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June 4, 2014

Table Formatting in Word

Filed under: Main — Tags: — admin @ 12:01 am

A table is really an Excel-thing. Word does tables, of course, but Excel does them better. Still, it’s easier to whip out a table in Word than it is to do the convoluted exercise of inserting an Excel “object” into a Word document.

Tables in Word 2007 onward dwell in the domain of the Insert tab, Tables group. Once you’ve conjured a table, or when the toothpick cursor wanders into its realm, two additional table tabs appear: Table Tools/Design and Table Tools/Layout. These tabs contain your arsenal of table weapons.

The Table Tools/Design tab in particular is a benefit. As long as you can fill in the table, the Design tab does the formatting work for you.

As an example, consider Figure 1, which contains a table I whipped up in about 2 minutes.

Figure 1. A simple table, created and formatted in Word 2013.

Figure 1. A simple table, created and formatted in Word 2013.

What I did:

First, I created a simple 2-by-2 table:

1. Click the Insert tab.
2. Choose Table.
3. Drag over the grid to create a 2-by-2 table, as illustrated in Figure 2.

Figure 2. Creating a simple, 2-by-2 table.

Figure 2. Creating a simple, 2-by-2 table.

Second, I typed in the header row — unformatted. I just typed in the text.

Third, I filled in the body of the table, typing the first row, as shown in Figure 1.

At the end of a row (bottom of the table), press the Tab key to add another row. I kept doing that and filling in the data, as shown in Figure 1.

When it came time to format the table, with the toothpick cursor inside the table, I used the Table Tools/Design tab.

First, I ensured that the Header Row item was selected. It’s found in the Table Style Options group, far left on the Table Tools/Design tab. By choosing a Header Row, Word automatically treats that row differently from the rest of the table, both with regards to formatting and sorting.

Next, I used the Table Styles drop-down list to choose a style for the table: As you point your mouse at different styles in the grid, the table instantly reformats itself, updating to reflect the style the mouse pointer is hovering over — but it’s only a preview. Nothing changes until you click.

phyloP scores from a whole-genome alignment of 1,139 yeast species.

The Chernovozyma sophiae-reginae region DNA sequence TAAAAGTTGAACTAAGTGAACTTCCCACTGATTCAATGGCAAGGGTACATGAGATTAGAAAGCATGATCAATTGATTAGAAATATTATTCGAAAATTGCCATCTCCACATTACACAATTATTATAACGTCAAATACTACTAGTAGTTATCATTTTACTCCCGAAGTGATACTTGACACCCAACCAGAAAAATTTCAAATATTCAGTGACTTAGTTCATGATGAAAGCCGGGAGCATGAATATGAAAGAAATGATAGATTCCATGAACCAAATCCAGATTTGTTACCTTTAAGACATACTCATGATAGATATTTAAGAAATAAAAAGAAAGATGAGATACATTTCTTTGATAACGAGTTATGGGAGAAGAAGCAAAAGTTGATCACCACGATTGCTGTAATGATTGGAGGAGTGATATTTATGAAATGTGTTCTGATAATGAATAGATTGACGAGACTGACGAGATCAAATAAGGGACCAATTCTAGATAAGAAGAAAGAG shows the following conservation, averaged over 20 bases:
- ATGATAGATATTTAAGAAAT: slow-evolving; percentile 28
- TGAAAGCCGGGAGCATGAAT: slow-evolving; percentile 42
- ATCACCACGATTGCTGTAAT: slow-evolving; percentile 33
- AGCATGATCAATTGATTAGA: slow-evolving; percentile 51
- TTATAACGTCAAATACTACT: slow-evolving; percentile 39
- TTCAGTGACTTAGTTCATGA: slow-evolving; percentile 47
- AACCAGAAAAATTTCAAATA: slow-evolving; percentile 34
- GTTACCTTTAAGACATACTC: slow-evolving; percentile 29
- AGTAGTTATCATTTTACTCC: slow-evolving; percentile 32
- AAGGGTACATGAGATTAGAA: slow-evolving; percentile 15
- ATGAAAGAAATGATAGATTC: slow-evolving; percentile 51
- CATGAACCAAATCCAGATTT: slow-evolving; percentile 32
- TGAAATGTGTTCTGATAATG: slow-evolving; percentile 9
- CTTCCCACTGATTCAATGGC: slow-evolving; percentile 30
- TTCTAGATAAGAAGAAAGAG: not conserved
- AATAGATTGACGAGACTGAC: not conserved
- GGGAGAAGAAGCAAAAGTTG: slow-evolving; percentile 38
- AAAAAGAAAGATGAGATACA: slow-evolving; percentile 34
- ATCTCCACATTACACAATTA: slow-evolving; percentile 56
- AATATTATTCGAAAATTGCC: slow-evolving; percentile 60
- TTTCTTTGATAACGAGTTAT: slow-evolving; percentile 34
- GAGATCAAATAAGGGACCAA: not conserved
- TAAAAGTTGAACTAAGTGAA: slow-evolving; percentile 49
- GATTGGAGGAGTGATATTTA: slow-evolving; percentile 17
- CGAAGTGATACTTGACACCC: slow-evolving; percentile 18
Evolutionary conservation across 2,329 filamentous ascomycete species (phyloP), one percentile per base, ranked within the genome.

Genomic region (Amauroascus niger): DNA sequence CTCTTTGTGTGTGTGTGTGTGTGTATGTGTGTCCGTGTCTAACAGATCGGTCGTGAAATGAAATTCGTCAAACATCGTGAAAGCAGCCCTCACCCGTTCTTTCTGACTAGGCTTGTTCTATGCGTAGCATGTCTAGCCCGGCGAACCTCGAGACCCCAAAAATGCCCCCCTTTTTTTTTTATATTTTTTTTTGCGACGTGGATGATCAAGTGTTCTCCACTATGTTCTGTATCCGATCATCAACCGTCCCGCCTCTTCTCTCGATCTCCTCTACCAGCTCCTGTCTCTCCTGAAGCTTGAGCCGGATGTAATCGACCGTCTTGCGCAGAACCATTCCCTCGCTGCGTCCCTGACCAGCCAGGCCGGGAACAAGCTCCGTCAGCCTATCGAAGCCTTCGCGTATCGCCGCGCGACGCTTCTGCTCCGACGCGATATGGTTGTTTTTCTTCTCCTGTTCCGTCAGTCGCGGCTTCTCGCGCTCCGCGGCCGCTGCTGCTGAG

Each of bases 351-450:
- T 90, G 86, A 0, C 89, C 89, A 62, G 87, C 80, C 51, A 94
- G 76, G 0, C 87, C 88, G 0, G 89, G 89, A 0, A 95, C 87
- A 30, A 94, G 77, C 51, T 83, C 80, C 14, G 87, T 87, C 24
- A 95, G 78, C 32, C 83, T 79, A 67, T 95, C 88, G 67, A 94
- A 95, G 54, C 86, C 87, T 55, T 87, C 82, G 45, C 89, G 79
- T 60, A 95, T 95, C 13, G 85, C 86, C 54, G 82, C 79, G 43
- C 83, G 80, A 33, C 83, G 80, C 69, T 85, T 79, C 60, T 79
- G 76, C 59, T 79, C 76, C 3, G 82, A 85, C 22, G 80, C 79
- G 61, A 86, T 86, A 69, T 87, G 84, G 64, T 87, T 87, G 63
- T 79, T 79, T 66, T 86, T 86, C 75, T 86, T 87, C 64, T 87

Figure 3 illustrates how the style preview trick works.

Figure 3. Hover the mouse over a style to see it previewed in your document.

Figure 3. Hover the mouse over a style to see it previewed in your document.

That’s pretty much it as far as formatting fancy tables is concerned. Cinchy.

One more trick: In this particular table, you see figures in the second column. They’re displayed rather sloppily. To clean it up, you have to use a decimal tab in that column. Here are the steps I took:

1. Select the columns that contain the numbers. In this case, rows 2 through 10, second column in the table (Figure 1).
2. Click the mouse in the Tab Well, found on the far left of the Ruler. (If you don’t see the Ruler, click the View tab, in the Show group, place a checkmark by Ruler.) Click the Well until the Decimal Tab appears, as shown in Figure 4.

Figure 4. Choosing the Decimal Tab.

Figure 4. Choosing the Decimal Tab.

3. Click in the Ruler above the second column in the table. The tab is set in the spot where you click; you can adjust it left or right.

The numbers line up at the decimal tab stop, as shown in Figure 5.

Figure 5. Numbers presented neat and tidy in the final table.

Figure 5. Numbers presented neat and tidy in the final table.

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